I almost fell to the floor with laughter in the lobby of my building today. I was waiting on a client. While waiting, this man was on his cell phone screaming (probably at his wife or partner) that his employees hated him. I wonder why! He kept screaming and screaming, he was getting louder and louder. I started to think "how can you be so smart and yet not understand why you're not likable?"

Business is tough. You often have to be hard as nails, but you don't have to scream or be a jerk most of the time to get your point across or as a way to feel respected by employees. In fact, studies show that nice CEOs tend to have more loyal employees and better retention rates when it comes to turnover. So, what makes a CEO likable? I've come up with a few theories.

First, I think people like honest people. Even if the truth is going to hurt, people rather know where they stand with someone vs. being told one thing and not knowing the truth. Honesty tells the world that the CEO is about transparency and isn't into playing politics, which equates to success.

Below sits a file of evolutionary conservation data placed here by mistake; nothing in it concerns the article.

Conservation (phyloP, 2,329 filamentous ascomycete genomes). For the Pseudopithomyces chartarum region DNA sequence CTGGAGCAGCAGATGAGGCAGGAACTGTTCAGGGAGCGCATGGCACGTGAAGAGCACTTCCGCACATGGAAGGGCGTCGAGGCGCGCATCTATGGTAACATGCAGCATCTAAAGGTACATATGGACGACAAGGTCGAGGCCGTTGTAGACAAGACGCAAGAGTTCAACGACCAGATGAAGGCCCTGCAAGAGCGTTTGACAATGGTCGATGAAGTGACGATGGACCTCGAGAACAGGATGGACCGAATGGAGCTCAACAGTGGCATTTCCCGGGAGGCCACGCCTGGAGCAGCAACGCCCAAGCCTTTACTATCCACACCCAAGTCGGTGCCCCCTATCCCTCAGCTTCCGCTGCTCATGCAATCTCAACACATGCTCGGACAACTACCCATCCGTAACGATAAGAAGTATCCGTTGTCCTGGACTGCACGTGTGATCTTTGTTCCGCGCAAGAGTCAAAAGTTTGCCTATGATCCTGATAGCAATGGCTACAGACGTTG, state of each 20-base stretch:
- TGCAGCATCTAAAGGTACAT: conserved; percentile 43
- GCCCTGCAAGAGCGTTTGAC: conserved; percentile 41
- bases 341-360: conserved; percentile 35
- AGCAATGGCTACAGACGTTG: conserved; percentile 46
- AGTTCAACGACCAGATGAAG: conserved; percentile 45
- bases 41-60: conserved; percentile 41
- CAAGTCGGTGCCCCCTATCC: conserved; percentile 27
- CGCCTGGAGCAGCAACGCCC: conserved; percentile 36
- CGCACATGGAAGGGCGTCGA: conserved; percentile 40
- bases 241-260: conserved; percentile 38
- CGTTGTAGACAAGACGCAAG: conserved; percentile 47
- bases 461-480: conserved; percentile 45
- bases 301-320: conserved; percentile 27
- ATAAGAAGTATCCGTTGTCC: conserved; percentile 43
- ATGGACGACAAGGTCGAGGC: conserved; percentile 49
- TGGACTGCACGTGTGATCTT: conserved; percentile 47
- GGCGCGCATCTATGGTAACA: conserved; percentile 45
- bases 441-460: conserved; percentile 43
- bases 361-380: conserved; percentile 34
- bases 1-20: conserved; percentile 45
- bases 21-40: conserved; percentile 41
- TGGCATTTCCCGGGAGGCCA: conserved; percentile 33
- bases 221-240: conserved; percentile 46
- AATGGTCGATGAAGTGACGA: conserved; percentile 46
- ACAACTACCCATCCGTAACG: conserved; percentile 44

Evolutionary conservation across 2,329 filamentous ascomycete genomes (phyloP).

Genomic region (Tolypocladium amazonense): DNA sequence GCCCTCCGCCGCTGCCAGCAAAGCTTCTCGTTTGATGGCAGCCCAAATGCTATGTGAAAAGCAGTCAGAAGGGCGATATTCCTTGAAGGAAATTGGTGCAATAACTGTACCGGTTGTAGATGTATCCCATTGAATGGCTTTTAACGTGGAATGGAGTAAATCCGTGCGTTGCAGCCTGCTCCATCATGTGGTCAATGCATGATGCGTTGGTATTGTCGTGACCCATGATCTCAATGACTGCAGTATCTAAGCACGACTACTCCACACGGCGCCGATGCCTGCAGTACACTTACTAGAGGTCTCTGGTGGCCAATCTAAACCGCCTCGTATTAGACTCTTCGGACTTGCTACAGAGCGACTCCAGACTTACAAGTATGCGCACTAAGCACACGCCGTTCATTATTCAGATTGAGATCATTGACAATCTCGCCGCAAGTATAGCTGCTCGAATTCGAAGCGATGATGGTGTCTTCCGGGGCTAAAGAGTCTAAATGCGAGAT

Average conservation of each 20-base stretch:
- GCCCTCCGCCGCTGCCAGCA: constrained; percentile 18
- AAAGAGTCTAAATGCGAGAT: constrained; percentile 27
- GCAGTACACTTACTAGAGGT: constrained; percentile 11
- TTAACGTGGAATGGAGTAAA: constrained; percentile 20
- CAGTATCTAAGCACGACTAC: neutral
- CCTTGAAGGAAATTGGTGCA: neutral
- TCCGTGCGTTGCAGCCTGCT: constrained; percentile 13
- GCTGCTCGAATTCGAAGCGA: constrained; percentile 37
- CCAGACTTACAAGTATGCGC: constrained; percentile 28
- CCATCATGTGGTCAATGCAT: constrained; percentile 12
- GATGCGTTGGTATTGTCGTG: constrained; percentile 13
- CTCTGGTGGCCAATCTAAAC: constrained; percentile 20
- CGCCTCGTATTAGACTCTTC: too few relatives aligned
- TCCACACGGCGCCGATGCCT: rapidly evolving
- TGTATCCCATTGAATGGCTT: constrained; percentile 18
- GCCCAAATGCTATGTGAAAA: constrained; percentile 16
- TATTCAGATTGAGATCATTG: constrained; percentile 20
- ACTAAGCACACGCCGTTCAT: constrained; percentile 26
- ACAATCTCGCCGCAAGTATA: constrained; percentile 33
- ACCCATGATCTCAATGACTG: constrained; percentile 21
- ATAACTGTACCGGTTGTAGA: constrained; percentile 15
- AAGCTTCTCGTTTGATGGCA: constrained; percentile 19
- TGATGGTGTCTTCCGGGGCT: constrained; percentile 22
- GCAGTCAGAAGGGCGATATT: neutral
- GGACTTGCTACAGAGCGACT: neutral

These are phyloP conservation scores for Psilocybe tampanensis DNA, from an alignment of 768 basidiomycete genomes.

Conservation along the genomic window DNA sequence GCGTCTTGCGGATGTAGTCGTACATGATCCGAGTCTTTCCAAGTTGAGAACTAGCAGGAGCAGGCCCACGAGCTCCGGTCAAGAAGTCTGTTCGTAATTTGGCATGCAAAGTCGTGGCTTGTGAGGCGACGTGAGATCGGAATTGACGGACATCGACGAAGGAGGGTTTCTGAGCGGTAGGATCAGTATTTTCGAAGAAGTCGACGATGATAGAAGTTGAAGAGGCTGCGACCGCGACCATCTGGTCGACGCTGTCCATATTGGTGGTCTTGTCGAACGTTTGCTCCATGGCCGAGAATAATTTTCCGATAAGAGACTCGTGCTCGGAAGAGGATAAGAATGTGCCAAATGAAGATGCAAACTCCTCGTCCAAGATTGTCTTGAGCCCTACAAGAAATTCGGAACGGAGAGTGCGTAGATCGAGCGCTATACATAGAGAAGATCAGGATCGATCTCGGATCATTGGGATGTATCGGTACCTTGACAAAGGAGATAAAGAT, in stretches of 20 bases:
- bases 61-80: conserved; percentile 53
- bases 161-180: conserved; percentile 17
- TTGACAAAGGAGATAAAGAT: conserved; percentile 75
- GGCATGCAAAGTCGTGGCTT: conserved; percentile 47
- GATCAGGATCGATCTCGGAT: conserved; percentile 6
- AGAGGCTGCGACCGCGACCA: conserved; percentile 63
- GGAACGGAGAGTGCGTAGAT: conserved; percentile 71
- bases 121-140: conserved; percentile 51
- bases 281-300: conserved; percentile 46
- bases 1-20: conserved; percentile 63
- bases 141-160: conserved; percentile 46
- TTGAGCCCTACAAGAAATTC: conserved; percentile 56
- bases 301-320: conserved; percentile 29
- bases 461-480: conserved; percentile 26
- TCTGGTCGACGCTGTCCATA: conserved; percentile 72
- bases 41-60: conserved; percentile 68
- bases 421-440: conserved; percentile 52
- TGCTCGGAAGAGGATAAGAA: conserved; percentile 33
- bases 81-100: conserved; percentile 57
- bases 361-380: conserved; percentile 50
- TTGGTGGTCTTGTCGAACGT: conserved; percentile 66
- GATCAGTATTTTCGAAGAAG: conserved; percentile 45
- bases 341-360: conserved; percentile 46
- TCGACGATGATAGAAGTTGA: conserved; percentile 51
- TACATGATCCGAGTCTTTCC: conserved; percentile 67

I also believe people want to be heard. CEOs who take the time to listen to their employees are more likable and respected. Even if you don't agree with what an employee is stating, simply listening validates that their opinion / concerns are heard and this will have a positive result internally.

Finally, work. Yes, work! CEOs who are out of the office "doing lunch" or "golfing" automatically cause resentment among many people. Sure, you need to wine and dine potential clients and business partners, but don't make a habit out of it. Instead, keep the blinds or door to your office open. Let your staff see you working. This will let your staff know that you are involved with the company and it will also keep them more accountable.

Until tomorrow,

Twyla N. Garrett